Vineyard Scene

5 stages of a club members life cycle

Wine Club

What is the path of a customer through wine club member and how can you influence it?  Can you tailor your customer’s experience, so they have a higher chance of becoming a club member through signage, staff interaction, POS, club benefit displays, guest books/kiosks and tasting sheets?  You betcha!

stage 1 – prospects

Prospects are your widest net and some feel are the most difficult to manage.  They are people who are not yet customers.  You need to drive them to your tasting room or ecommerce site.  Perhaps they have no idea about your winery or wine.  You can reach them via email, mail, advertising, referrals from club members, and referrals from other businesses.  You can contact local limousines, car services, and hotels and offer something for their turn down service, or special tastings at the hotel.

stage 2 – visitors

Visitors have made it through the first gate.  They are affected by every part of their visit, from what they did the day before to how the rest of their day went after they left.  You can’t control what happens outside your business, but you can maximize their experience while they are visiting.  Make it easy for the visitor to purchase and become a customer.  Whether in your store or online, there shouldn’t be any obstacles to the process.  Make checkout easy.  Passively present the club and its benefits during their taste, on the tasting sheet, during the tour, at the register, and as part of the ecommerce checkout.  This can be as easy as mentioning a club event, showing pictures of the club community, and having “free tasting” listed for club members.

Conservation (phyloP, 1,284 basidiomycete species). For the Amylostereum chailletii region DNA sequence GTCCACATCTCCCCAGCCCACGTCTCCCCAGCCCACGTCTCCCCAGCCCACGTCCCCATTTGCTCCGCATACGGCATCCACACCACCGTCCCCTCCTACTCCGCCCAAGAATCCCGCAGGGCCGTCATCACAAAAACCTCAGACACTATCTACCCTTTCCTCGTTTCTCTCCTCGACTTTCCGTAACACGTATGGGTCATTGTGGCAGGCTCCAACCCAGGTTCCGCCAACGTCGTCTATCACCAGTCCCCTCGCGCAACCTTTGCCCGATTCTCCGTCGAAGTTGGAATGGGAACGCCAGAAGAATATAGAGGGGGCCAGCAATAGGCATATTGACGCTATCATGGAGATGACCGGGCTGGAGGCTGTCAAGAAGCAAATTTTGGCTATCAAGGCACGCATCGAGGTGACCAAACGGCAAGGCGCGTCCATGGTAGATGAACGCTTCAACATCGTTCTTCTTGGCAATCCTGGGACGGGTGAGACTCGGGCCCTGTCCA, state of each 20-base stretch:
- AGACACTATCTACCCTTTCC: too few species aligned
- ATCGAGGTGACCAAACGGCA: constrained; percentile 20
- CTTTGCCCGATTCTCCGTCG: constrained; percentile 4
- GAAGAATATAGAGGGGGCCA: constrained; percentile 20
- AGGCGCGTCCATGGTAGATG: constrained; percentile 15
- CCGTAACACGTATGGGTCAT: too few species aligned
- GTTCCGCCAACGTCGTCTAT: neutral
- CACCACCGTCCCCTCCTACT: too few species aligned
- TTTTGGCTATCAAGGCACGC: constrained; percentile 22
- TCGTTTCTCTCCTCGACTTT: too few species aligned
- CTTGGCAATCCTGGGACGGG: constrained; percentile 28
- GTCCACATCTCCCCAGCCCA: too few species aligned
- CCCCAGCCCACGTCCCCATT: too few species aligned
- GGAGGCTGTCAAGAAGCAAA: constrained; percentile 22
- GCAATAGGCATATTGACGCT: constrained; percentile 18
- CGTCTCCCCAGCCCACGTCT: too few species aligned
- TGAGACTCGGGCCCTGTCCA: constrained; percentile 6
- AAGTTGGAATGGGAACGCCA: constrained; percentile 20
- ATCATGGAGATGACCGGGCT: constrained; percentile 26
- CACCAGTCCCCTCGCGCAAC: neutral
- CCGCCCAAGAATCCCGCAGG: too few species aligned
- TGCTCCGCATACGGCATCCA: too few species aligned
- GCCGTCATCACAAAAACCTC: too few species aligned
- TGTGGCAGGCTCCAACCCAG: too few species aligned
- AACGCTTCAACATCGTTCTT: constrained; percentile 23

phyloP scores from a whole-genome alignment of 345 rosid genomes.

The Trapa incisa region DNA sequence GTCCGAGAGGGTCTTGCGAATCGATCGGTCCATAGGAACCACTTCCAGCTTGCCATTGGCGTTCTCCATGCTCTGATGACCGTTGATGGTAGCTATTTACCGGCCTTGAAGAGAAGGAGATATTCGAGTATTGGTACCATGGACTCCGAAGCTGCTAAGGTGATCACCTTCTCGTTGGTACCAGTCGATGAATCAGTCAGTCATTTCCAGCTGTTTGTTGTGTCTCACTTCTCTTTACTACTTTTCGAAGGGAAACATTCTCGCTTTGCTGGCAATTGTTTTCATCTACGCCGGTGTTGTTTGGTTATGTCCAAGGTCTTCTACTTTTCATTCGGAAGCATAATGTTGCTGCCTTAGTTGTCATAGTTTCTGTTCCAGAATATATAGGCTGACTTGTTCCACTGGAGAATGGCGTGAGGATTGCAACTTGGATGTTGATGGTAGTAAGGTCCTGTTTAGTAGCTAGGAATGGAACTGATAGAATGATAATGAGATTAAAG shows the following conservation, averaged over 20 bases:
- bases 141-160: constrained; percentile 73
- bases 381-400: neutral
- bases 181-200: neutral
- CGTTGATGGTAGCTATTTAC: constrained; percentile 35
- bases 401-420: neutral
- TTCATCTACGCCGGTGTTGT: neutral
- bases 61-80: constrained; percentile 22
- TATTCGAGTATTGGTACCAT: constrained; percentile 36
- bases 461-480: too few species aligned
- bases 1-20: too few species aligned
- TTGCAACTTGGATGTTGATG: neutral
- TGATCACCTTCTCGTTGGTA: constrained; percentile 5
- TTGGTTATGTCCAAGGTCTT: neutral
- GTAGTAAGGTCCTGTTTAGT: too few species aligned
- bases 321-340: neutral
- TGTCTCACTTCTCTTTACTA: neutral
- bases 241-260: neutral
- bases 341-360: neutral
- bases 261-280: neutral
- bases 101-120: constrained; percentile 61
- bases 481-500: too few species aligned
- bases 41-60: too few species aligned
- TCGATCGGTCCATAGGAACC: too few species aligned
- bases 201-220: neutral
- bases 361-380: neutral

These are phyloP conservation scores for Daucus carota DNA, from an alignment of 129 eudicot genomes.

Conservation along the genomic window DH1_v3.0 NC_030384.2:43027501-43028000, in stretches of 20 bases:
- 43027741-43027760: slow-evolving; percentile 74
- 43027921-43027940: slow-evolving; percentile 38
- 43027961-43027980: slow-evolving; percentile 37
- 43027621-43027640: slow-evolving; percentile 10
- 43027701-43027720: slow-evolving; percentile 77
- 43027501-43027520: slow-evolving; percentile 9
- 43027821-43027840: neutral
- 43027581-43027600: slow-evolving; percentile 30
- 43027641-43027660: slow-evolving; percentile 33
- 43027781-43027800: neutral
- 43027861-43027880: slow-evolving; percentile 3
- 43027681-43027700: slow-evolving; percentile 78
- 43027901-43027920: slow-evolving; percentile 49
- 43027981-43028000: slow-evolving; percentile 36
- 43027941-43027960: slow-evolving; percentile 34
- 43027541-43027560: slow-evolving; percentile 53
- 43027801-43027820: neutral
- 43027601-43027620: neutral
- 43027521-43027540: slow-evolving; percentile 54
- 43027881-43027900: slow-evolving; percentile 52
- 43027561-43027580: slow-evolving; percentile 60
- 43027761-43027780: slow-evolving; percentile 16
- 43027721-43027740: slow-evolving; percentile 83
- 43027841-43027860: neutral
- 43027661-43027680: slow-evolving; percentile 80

stage 3 – customers

Once your visitor makes a purchase, they are a customer.  If they are not a club member, be sure to mention the discount (if applicable) the club membership would earn them.  Even if they don’t join the club, get the customer’s information so you can follow up with them later.  This is easy when purchasing online but also try to get their phone number, email and physical address during a face-to-face purchase.  Actively present the club during checkout.  Talk about the last club event and how much fun it was.  After the sale, follow up with the customer.  Thank them for the purchase.  Make sure the shipment arrived (if shipping).  Use that as an opportunity to build a relationship.  Check in every other month (or more often) to see if they need more wine.

stage 4 – club members

Hopefully, your customer will become a wine club member.  Your club members are your best customers and your brand ambassadors.  Your deepest connections are with your club members.  Cultivate that relationship starting with the thank you note for joining and continuing with special emails, events, and offers.  Recognize them online and in your tasting room and thank them for being club members.  Be sure to communicate how special they are and always be sure to let them know about the most recent releases and offers you have.  Connect with them via social media, if you can, and make sure they are part of the creation of your brand, not just passengers.  That way they’ll be invested and more likely to stay club members.

stage 5 – former club members

Every club member will eventually leave the club.  How you manage that exit will determine how long you can continue a mutually beneficial relationship.  When they cancel their club, be sure to be courteous; honor their decision and acknowledge their desire.  Also, find out why they are cancelling so you can give them options to stay.  Can you find ways to save them money or send only wines they want?  Also, be sure to send an exit email with a survey and an unsubscribe link.  This will keep them in your conversation and allow them to answer questions about their membership and how they feel.  They may be more likely to give honest and complete answers if they aren’t talking on the phone.  Let them know about the specials, releases, and events so they can still be an active purchaser and perhaps join the club again in the future.

By Lloyd Vance, Napa, California